have correctly focused with the coarse adjustment, you will not need to turn the fine

adjustment more than one half of a turn.


6. The revolving nosepiece is at the lower end of the body tube. It normally holds two to

four objectives. Turn the coarse adjustment so that there is room for the longest adjustment

without it touching the stage. Now turn the nosepiece and feel the "click" as each objective

goes into place.


Some microscopes have a very short objective which magnifies about 4 times. This is sometimes called the scanning objective and can be used to get a wide view of the field of study. The next shortest objective has a large opening in it and a large lens. This objective is called the low power objective and magnifies about 10 times. In some models of microscopes the number 16 is inscribed in this objective. This indicates that the objective is 16 mm above the object when the object is in focus. The high-dry objective is longer than the 10 power objective and is identified by the number 40 or 45 inscribed on it. It should magnify about 40-45 times.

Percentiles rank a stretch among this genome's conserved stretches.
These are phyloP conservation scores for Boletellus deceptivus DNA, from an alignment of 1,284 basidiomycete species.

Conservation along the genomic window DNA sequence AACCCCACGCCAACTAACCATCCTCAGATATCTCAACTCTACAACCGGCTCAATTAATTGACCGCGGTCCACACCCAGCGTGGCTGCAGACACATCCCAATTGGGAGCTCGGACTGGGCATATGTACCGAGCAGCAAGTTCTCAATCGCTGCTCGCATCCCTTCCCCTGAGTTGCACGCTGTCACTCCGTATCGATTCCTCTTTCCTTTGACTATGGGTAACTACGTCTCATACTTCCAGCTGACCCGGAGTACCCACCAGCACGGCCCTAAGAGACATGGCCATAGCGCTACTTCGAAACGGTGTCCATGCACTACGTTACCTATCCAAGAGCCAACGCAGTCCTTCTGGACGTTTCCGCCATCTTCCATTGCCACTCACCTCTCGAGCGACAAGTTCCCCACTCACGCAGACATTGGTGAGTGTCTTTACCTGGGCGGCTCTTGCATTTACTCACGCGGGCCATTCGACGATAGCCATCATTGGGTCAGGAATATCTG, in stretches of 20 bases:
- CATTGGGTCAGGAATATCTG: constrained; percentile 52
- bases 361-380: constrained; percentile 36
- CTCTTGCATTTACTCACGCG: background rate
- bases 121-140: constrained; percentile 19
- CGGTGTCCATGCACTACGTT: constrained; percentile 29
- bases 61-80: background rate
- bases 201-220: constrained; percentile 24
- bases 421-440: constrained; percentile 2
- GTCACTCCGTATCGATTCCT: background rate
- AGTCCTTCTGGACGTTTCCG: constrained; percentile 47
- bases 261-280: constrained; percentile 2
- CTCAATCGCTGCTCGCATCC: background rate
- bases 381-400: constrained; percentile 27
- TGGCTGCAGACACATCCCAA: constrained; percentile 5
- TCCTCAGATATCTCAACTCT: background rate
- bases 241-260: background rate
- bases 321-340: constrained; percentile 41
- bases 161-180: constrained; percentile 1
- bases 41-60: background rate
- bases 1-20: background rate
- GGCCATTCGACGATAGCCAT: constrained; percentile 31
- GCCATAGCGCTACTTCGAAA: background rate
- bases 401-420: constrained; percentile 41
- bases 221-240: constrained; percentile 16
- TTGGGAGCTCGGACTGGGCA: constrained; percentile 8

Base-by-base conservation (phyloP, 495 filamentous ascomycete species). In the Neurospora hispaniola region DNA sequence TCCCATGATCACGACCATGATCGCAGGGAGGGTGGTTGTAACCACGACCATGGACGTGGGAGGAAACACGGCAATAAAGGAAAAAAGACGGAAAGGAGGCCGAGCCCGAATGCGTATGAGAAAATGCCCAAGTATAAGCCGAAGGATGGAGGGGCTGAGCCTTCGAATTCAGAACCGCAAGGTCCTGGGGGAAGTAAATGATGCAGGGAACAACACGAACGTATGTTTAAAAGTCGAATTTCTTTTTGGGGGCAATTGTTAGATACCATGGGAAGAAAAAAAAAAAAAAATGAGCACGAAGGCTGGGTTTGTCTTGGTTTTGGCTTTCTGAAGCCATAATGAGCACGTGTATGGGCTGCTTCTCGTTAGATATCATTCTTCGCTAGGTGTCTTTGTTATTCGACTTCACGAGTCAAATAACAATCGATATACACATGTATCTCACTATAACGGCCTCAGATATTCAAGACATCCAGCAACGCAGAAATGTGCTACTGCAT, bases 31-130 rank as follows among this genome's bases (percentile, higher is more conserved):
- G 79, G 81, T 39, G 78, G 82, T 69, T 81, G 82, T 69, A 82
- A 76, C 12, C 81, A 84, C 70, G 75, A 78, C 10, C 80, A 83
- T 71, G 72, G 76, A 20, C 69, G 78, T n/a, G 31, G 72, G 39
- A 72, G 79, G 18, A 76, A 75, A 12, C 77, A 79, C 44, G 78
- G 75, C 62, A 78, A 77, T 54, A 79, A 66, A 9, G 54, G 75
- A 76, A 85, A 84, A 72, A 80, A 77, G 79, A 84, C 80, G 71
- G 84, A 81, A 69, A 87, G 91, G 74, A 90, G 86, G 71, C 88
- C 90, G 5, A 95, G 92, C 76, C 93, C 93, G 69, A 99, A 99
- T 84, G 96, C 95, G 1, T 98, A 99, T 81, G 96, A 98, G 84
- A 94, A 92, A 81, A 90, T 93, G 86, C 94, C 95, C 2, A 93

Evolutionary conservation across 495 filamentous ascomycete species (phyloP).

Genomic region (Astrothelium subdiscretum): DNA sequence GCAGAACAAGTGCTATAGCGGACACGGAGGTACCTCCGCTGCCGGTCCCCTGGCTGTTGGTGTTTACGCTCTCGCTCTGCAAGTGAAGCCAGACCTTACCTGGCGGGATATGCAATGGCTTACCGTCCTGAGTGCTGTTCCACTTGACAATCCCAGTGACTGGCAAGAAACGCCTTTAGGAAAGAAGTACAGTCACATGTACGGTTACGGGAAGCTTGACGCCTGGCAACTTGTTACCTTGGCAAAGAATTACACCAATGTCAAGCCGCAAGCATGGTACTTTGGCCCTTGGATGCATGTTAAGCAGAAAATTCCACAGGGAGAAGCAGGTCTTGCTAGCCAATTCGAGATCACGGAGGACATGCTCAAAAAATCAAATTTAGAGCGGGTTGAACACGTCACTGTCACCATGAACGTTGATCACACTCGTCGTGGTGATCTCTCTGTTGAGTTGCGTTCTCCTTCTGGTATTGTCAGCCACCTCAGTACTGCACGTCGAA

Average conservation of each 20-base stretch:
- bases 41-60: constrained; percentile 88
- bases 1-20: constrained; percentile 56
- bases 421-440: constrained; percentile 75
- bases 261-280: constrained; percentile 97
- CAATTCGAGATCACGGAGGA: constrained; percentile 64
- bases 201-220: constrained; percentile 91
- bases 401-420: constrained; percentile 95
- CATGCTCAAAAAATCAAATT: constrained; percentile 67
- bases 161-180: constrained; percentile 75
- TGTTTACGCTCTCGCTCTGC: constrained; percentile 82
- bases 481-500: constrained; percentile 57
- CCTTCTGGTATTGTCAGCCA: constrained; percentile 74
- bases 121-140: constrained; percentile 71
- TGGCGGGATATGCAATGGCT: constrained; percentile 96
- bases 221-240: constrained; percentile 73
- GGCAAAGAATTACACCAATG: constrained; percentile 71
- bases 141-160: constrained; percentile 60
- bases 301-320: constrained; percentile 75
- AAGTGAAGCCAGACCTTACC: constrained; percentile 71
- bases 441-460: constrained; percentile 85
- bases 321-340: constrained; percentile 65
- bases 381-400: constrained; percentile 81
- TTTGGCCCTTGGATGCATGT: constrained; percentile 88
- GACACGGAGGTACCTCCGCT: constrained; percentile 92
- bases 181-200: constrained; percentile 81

The microscopes in many laboratories, ours included, have an oil immersion objective. Note the size of the aperture (opening) in this lens. To use this lens place a drop of immersion oil on the slide or cover slip. Place the oil exactly where the light is coming through the opening in the stage and onto the slide. The lens is then carefully moved into the oil forming a continuous column from the slide to the objective lens. Light is not refracted upon passing between the oil and the glass slide. The oil immersion objective magnifies about 100 times.


Immersion oil contributes to finer resolution and brightness. These characteristics are most critical under higher magnification. Thus, only the higher power, shorter focus objectives are designed for oil immersion.